You may be surprised to learn that water is one of the most important factors in how coffee tastes. This post will explore this critical element and give you some tips on how to make your coffee taste better.
The post goes on to discuss water's impact on flavor, how it affects different coffees, and what type of water makes a good cup of joe!
How Water Affects the Taste of Coffee
Coffee is often served with milk, cream, or sugar. Most people don't think about the water used to brew coffee as affecting the taste of their morning cup of joe.
However, after tasting some truly amazing cups of coffee made using different types and qualities of water, I was convinced that there's no other way to explain it than by saying that water does affect the flavor!
The reason for this may be due in part to the minerals present in your tap water or because you're boiling your kettle so much more diligently than before. Regardless, what's important is enjoying all the nuances and flavors available in a delicious cup o' joe.
What pH of water is best for coffee?
If you love coffee as much as I do, you've probably wondered what the best pH for brewing coffee is.
In order to brew great-tasting java, you need water that is appropriate for coffee. Water that is too hard or alkaline will extract extra bitter compounds from the ground coffee, resulting in a bad-tasting beverage.
On the other hand, water that is too soft or acidic can lead to poor extraction of soluble flavor compounds, resulting in a weak and underdeveloped cup.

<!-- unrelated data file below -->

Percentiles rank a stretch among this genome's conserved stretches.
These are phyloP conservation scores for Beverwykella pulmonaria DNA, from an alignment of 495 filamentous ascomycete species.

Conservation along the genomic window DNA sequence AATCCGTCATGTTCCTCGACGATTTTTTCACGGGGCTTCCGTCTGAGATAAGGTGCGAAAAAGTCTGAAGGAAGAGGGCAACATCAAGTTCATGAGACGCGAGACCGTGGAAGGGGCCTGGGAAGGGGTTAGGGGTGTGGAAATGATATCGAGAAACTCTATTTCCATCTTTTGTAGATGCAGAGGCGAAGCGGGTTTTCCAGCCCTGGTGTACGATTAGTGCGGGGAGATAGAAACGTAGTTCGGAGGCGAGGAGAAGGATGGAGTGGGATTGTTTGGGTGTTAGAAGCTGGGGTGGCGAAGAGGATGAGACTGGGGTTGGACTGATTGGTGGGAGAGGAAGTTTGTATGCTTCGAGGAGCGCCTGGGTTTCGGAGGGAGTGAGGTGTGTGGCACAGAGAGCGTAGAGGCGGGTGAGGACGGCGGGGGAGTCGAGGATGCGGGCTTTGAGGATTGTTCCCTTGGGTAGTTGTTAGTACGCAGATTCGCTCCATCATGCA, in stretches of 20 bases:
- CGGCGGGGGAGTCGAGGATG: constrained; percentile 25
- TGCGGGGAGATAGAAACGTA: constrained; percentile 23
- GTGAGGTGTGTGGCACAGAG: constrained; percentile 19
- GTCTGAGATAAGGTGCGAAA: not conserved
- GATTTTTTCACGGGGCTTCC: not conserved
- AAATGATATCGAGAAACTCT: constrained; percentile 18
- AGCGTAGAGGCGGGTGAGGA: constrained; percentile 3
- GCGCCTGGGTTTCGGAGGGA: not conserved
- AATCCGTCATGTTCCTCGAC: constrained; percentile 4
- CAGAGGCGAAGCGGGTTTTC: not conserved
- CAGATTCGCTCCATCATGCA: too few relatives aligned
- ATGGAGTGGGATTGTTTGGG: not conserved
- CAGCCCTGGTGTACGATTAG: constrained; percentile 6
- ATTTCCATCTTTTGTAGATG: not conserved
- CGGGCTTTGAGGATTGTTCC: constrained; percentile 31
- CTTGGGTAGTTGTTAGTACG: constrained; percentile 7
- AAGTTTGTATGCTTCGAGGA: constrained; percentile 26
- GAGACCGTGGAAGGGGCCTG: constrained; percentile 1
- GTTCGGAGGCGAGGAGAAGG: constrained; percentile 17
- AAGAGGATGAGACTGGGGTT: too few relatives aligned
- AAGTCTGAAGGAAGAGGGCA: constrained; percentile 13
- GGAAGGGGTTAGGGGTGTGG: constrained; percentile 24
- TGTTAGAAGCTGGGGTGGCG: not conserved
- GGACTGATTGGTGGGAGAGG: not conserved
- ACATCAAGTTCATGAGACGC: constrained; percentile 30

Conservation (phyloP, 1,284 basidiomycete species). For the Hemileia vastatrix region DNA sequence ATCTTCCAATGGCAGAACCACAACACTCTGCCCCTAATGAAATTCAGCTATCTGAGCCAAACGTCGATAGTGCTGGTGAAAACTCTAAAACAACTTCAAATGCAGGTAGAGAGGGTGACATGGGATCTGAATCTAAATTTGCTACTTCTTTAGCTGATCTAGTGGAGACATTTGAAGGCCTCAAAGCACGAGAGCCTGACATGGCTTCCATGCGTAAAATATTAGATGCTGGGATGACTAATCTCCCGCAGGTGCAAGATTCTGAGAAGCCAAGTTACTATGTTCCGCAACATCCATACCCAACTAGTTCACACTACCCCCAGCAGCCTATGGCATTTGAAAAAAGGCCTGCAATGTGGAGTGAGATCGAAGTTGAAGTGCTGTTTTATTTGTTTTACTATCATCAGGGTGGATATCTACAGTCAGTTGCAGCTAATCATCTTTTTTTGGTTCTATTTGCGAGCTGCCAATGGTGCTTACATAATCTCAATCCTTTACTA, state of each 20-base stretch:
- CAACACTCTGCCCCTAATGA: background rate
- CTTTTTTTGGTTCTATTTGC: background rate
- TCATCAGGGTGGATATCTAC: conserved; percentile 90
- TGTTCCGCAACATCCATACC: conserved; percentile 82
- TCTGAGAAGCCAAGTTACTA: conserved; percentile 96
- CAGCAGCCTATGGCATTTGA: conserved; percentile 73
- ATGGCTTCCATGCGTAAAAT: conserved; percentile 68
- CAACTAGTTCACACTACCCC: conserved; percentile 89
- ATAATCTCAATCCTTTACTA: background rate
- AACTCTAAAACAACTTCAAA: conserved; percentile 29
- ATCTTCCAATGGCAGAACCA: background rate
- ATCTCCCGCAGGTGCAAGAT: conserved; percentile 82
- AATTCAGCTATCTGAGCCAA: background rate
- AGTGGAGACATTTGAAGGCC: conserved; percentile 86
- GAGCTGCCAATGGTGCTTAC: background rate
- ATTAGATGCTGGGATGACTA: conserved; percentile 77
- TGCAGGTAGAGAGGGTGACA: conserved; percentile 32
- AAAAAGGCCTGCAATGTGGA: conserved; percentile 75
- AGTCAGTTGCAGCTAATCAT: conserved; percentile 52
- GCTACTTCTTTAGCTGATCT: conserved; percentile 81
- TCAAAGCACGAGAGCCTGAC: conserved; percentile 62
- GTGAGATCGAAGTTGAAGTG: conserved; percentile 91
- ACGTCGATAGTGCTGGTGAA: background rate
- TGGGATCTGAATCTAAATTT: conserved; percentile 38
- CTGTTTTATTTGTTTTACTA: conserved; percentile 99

Quite literally speaking, this means you should aim for water with a pH in the range of 6.5–7.5 when brewing your coffee, and this is usually achieved through the use of neutral or slightly alkaline spring water.
In addition to being appropriate for taste, this range is also appropriate from the point of view of acidity and base, which play an important role in extracting key constituents from ground coffee.
This means you should view an appropriate pH for brewing as an important consideration when choosing your water source, even if it is just for home use.
Different water types for coffee
When it comes to coffee, the quality of the water used in the process is just as important as the quality of the beans. The mineral content, acidity level, and even its source are all factors that will have an impact on the final result.
Many expert baristas say that good-tasting water will make good-tasting coffee, while bad-tasting water will make bad-tasting coffee, no matter how well roasted or fresh the beans are.
The following is a list of the most common water types and how they pair with coffee. I’ve put this list together to explain their differences and make some suggestions on which one is best for your morning brew:
While pure H2O may seem like an obvious solution to better-tasting coffee, it's important to remember that what you're drinking isn't just H2O anymore. Tap water has various dissolved minerals that will affect your cup one way or another depending on its concentration level.